With Xanpool, users will be able to onboard and offboard directly using their local currency and payment methods. The Asian market will be targeted first; the rest of the world will follow shortly after.
The implementation plan coincides with what they’ve done with Zilliqa. The Zilliqa-fiat gateway is almost complete and due to go live on September 16th, 2019. The team is confident they can execute on a similar timeline with the Elastos project.
Incorporating Xanpool’s fiat gateway into Elastos will require a few different resources: one full-time engineer dedicated to writing code, testing, debugging and refactoring; two hours of a UX/UI designer’s time; and an independent security/penetration engineer to conduct security testing in a production environment.
The team consists of three members. Co-founders Jeffery Liu and Artem Ibragimov both are proficient in building scalable and secure systems. Daniel de Weyer has lots of experience working at SWIFT and will be responsible for building Xanpool’s liquidity network.
The total integration cost of the Xanpool’s plan will be $24,000 USD. An additional $12,000 will be needed in order to take care of unforeseen maintenance issues.
Fiat-to-crypto gateways are certainly in their infancy stages in the crypto sphere, so it’s good to see progress being made.
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Trusted computing is run by various mechanisms that can be installed on a software and/or hardware level.
These mechanisms allow for utmost trust within a computer operating system through a certain set of rules and guidelines that are hardcoded in a trusted computing component to safeguard security and privacy.
“Trusted computing…generates trust by thoroughly securing the technology (hardware, software, or both) to guarantee system integrity and to make it very hard to breach from a technical standpoint.” – Lex Pablo
The trusted computing method can be broken down into six key concepts:
Endorsement key: Randomly created public and private key on the chip the manufacturer created that cannot be changed. The key is used to authorize the execution of secure transactions.
Secure input and output: Combat threats from spyware that seizes the content of a display.
Memory curtaining / protected execution: Providing an isolated environment of specific and sensitive areas of memory that the OS doesn’t have access to.
Sealed storage: The protection of private data and information. Data can only be accessed through a combination of software and hardware.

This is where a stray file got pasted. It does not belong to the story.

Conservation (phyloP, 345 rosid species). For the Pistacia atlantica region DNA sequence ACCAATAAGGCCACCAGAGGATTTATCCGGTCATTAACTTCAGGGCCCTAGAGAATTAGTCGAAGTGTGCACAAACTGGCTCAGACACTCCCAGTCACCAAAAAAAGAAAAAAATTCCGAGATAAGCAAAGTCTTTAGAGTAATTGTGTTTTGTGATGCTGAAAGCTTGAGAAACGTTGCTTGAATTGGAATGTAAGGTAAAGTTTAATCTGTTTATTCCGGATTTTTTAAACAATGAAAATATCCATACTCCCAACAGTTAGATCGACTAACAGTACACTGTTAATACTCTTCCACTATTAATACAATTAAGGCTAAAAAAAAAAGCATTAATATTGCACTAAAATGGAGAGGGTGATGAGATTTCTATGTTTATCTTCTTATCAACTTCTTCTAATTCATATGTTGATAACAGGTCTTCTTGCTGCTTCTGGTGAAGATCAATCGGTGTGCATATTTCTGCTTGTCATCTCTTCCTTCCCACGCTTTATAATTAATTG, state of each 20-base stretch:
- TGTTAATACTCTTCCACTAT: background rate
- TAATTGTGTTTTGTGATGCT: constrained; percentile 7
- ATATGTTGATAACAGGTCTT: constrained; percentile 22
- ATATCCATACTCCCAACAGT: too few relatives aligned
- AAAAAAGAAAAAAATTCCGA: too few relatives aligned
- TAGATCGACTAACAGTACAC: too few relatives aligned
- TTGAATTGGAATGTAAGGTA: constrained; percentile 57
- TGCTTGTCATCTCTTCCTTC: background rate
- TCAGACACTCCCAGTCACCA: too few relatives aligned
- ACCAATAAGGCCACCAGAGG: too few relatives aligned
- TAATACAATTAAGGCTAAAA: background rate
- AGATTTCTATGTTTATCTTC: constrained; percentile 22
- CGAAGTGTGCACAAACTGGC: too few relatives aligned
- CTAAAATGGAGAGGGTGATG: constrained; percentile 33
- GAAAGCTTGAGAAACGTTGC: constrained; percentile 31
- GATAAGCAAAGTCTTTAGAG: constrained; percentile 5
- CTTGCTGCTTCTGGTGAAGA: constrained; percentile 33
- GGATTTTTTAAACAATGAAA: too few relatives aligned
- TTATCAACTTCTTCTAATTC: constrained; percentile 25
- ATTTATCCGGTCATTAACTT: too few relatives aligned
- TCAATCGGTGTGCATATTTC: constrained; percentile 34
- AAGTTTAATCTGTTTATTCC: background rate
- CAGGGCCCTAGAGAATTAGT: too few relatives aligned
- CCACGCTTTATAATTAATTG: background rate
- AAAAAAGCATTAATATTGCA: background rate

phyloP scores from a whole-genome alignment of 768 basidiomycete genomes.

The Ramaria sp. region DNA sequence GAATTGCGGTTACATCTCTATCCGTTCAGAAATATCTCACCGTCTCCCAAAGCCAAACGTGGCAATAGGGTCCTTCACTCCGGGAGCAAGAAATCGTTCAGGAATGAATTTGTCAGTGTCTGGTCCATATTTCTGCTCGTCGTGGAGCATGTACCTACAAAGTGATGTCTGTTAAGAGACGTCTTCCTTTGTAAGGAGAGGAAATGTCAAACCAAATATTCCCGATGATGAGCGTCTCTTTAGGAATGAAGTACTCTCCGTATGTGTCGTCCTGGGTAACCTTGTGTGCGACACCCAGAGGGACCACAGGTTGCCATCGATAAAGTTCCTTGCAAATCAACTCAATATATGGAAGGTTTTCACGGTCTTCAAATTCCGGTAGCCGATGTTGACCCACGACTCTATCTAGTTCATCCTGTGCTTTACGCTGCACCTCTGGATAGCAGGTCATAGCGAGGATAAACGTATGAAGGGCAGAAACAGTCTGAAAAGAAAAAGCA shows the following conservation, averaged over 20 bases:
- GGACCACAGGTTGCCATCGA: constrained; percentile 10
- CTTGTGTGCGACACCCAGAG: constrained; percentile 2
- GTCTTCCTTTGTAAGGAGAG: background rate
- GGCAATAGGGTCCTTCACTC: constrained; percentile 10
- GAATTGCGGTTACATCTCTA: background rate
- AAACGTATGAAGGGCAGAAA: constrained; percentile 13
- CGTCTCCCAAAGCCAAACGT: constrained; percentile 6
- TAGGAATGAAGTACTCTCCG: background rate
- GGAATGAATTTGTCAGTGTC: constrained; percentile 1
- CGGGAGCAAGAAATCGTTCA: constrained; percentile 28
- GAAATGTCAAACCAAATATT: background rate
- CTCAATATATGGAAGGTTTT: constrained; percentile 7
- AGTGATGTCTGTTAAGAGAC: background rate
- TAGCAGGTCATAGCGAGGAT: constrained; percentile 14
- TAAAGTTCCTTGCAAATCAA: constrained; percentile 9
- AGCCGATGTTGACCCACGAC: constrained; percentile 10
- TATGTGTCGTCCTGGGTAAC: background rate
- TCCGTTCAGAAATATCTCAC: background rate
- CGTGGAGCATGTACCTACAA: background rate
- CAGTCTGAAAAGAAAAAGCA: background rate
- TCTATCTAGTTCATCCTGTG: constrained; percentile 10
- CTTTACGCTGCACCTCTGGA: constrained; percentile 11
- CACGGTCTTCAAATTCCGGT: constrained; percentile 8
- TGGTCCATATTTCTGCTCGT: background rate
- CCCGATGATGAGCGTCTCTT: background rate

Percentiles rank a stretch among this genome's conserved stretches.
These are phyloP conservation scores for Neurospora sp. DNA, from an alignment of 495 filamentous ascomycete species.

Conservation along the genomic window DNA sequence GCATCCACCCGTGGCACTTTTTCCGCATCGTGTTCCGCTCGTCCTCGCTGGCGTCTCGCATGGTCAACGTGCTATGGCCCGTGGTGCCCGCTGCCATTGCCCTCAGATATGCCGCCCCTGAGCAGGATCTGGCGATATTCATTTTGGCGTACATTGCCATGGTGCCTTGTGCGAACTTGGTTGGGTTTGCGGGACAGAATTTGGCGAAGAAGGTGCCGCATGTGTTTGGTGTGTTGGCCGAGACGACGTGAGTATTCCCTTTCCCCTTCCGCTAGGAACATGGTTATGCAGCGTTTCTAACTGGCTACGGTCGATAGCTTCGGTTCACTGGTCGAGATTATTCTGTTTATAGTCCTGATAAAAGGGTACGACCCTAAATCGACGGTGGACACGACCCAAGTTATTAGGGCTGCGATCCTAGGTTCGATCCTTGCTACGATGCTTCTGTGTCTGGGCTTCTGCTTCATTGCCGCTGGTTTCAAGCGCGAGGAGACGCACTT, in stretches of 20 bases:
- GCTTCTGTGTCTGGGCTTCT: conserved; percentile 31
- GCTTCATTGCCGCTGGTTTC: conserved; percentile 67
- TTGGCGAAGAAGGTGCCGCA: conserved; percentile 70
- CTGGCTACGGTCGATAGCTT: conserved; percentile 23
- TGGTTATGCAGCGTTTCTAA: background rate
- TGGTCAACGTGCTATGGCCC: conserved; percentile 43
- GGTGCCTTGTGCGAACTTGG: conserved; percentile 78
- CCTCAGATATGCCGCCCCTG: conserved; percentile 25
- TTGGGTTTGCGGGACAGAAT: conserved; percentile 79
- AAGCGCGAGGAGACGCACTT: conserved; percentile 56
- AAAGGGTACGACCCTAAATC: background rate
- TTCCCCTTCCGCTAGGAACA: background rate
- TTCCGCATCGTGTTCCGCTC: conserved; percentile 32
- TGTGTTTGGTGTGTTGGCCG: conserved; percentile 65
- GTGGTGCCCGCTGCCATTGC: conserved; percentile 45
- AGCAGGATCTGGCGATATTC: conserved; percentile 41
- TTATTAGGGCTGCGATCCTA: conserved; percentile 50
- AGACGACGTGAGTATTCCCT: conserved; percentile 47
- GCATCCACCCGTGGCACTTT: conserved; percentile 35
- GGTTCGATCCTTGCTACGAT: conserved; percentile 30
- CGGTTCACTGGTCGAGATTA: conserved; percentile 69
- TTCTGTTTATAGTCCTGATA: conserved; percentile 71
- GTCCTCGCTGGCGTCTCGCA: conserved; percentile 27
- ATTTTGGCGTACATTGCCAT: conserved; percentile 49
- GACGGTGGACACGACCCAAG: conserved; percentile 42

Remote attestation: Recognizes unauthorized changes to software through the process of generating fully encrypted certificates for every application on the operating system.
Trusted third party: An entity that acts as an intermediary between the computer and user or between a user and other users. This process ensures the users are communicating through a trusted party.
“A cryptocurrency wallet is an app that allows cryptocurrency users to store and retrieve their digital assets. As with conventional currency, you don’t need a wallet to spend your cash, but it certainly helps to keep it all in one place. When a user acquires cryptocurrency, such as bitcoins, she can store it in a cryptocurrency wallet and from there use it to make transactions.” – Source
One of the most frequently misunderstood aspects of storing and managing cryptocurrency is the wallet. A cryptocurrency wallet, unlike how it sounds, does not store funds in it at all. It is an interface to interact with your funds tracked and stored on the blockchain’s public ledger.
What does this mean, practically?
- If you lose your wallet, you can still restore it if you have the private key.
- If the wallet becomes obsolete, it’s not really an issue as long as the blockchain itself is not obsolete as well; your funds are still yours.
- Anyone with your private key can access your funds even if they aren’t using or holding your digital wallet.
- If you lose your private key, or if it’s stolen, it is akin to losing a physical wallet. Your funds are gone, and there’s no recovering it.
The use of the term “wallet” in cryptocurrency is perhaps one of the most frustrating and misleading terms still commonly used. It has led to mistakes that have cost people fortunes. It is unlikely that the term used to describe an interface to interact with your funds will change, so instead it is important that education and awareness be spread as widely as possible.
That concludes another tremendous two weeks of Cyber Republic and Elastos events!